Battle of Panormus : Rome & Carthage Clash Over Sicily

Battle of Panormus : Rome & Carthage Clash Over Sicily

Roman Empire

Detail from the Ahenobarbus relief showing two Roman foot-soldiers from the second century BC

“The survivors of Bagradas River shared horrific stories of the Carthaginian cavalry and elephants.”

Emboldened by Roman losses, Carthage decided to take the initiative again in the First Punic War and resume campaigning in Sicily. They recaptured Akragas in 255 BC but, not feeling confident about defending the city, razed it instead. The Roman fleet was rapidly rebuilt, with 220 new quinqueremes exhausting the treasury. This new fleet set sail to attack Panormus (modern Palermo), one of the largest island cities still loyal to Carthage. Based on the northern coast, this important city of 70,000 people relied on trade and fishing, and as such had a lack of cultivated agricultural land surrounding it. Surrounded by dense forest, the legions were able to get close to walls and build the siege engines needed to breach them. As was the savagery of antiquity, once that breach was made, there could be no quarter. The inner town (citadel) surrendered after the outer fell, with 14,000 survivors paying their ransoms and the remaining 13,000 sold into slavery. 

Much of inland western Sicily now defected to Rome: Ietas, Solous, Petra, and Tyndaris all came to terms.

In 252 BC the Romans captured Thermae and Lipara, which had been isolated since Panormus fell. In response, Carthage landed reinforcements on the island under Hasdrubal, who had previously fought against the legions in Africa. 252 and 251 BC saw the Romans avoid battle, largely out of fear of the war elephants which had been shipped to Italy, following the awful tales from the survivors of Bagradas River. Despite having a smaller army than the Romans, it was Carthage who thus dominated the plains, while the legions stuck to the higher and broken up ground which would nullify the threat posed by the vaunted cavalry and elephants.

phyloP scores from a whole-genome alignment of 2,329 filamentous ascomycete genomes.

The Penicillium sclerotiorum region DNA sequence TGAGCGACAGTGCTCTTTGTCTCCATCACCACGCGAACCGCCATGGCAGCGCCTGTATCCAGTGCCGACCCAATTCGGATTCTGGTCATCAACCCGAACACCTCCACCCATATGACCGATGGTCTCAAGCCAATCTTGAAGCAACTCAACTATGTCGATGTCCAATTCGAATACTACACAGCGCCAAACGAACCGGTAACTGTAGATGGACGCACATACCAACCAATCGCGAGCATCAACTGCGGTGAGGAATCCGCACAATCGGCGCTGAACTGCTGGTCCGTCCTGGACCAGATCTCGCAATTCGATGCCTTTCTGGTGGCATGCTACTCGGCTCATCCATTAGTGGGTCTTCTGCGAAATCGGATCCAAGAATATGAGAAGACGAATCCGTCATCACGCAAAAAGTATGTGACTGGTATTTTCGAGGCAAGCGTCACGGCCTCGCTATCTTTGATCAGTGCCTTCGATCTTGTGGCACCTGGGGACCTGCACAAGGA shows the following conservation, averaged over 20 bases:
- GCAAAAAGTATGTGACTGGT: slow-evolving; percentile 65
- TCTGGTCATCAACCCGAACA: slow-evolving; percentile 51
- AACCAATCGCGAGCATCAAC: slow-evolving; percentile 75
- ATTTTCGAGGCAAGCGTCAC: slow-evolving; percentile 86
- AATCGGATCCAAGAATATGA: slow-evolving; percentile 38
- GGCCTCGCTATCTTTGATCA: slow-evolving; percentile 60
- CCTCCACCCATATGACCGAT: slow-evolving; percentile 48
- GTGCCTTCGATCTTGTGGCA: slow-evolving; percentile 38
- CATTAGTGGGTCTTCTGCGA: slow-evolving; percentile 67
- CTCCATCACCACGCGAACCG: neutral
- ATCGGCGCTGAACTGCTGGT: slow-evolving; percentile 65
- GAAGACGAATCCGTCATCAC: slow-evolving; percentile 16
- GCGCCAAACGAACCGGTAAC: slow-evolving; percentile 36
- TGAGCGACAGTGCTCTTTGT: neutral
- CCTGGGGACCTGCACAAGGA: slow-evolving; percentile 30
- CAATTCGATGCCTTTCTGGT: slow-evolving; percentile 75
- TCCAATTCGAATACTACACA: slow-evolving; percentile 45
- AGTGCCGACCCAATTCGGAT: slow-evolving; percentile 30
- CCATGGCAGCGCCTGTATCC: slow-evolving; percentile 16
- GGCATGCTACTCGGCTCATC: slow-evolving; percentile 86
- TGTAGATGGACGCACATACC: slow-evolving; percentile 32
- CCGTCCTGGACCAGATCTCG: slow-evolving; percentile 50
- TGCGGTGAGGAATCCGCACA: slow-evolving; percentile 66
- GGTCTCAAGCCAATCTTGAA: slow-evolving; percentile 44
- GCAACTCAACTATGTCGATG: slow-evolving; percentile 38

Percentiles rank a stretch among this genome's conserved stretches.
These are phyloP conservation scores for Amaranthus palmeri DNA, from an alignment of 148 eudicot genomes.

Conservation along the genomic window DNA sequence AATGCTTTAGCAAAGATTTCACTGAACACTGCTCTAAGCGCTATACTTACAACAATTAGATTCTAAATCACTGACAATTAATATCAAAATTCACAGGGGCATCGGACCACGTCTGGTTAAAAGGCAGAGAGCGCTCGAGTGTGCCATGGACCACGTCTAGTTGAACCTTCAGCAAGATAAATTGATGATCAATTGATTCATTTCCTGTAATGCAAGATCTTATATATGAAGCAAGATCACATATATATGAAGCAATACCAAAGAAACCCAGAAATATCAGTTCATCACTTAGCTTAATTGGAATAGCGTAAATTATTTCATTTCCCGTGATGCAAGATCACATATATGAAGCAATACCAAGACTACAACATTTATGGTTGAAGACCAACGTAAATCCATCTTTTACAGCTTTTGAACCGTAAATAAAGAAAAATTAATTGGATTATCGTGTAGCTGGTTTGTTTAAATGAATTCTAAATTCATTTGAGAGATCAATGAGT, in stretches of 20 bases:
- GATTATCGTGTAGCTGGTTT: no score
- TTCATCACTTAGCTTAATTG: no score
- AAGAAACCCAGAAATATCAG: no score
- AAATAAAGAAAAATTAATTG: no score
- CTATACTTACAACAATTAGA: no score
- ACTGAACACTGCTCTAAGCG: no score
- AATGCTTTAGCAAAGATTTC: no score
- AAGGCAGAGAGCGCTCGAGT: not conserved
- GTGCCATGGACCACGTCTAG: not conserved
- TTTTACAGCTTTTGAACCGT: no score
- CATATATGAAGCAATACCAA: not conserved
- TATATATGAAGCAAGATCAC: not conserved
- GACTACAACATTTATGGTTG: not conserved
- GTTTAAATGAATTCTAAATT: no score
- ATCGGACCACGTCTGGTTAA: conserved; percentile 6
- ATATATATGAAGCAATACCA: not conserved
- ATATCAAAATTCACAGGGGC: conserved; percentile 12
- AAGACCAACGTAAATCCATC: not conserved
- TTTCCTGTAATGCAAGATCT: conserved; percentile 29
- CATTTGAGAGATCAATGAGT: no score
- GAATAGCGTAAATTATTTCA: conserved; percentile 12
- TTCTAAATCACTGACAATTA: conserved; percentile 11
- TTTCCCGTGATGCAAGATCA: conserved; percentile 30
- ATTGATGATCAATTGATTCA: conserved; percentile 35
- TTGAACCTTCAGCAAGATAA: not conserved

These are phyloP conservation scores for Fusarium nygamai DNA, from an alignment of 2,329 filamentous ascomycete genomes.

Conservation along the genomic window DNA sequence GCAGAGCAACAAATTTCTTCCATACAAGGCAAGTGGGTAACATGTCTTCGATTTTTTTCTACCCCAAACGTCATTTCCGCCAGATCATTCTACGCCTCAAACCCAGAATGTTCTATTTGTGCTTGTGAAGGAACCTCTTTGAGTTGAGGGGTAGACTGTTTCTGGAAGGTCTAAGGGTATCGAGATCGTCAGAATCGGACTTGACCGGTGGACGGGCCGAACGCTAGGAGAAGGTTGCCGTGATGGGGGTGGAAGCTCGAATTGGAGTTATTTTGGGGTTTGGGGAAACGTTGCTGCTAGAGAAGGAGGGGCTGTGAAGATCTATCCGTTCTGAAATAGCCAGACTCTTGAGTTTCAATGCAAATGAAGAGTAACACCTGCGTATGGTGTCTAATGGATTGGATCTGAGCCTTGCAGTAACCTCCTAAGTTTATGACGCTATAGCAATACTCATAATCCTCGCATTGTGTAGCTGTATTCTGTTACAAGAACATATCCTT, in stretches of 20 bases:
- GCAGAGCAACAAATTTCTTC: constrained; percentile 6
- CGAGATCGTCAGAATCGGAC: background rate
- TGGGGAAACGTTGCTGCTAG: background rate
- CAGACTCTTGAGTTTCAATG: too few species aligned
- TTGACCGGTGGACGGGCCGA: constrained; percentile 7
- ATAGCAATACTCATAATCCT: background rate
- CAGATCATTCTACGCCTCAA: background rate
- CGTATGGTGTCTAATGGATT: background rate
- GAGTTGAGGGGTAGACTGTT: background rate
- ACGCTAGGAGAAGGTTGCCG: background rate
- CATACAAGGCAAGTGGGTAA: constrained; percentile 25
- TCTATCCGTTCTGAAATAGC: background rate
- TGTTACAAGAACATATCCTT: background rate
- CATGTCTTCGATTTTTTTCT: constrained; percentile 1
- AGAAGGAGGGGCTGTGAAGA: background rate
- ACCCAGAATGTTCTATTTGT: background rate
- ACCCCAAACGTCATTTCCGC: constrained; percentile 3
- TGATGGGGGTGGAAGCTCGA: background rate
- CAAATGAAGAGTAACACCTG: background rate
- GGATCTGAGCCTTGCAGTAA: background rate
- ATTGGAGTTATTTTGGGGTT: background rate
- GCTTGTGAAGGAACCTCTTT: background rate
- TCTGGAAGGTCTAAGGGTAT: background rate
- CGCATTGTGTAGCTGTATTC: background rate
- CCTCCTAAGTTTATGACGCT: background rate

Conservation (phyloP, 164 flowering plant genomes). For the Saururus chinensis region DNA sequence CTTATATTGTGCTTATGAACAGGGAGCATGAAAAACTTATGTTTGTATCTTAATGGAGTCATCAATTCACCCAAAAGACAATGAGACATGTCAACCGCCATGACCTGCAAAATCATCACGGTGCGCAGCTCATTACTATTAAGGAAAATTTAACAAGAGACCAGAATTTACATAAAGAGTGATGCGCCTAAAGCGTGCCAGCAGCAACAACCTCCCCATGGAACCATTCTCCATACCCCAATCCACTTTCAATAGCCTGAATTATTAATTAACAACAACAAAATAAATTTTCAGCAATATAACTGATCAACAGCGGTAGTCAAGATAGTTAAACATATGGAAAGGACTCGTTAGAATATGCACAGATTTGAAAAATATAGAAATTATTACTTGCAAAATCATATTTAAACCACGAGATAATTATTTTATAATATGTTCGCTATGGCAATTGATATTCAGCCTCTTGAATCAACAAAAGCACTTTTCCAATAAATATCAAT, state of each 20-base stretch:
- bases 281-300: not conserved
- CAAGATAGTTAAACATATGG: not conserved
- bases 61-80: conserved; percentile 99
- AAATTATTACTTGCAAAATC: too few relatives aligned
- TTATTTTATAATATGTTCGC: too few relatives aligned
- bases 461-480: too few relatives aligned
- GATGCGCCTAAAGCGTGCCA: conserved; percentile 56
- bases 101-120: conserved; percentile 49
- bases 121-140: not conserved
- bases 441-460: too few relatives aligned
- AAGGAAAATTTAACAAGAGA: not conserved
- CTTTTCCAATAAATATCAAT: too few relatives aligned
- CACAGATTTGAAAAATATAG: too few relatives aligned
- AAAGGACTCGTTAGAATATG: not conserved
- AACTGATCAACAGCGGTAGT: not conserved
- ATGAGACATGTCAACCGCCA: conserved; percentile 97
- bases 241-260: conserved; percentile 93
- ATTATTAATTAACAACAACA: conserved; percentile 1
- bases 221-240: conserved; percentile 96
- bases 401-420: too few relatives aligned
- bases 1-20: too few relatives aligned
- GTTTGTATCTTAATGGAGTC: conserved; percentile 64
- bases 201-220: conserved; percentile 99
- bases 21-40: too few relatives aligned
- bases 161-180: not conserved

As summer turned to autumn in 250 BC, Hasdrubal was emboldened by the news that the Consul Gauius Furius Pacilus, assuming the campaigning season had ended, had left Sicily with half of the Roman army. Hasdrubal thus marched out of his stronghold at Lilybaeum for Panormus with 30,000 men, and between 60 and 142 war elephants. Halting short of the city, he wrecked the harvest of Rome’s new allies to provoke the remaining Consul, Lucius Caecilius Metellus, to battle. Metellus had a pair of legions, both of which had been scattered to help gather in the harvest. Hasdrubal had him outnumbered three to one.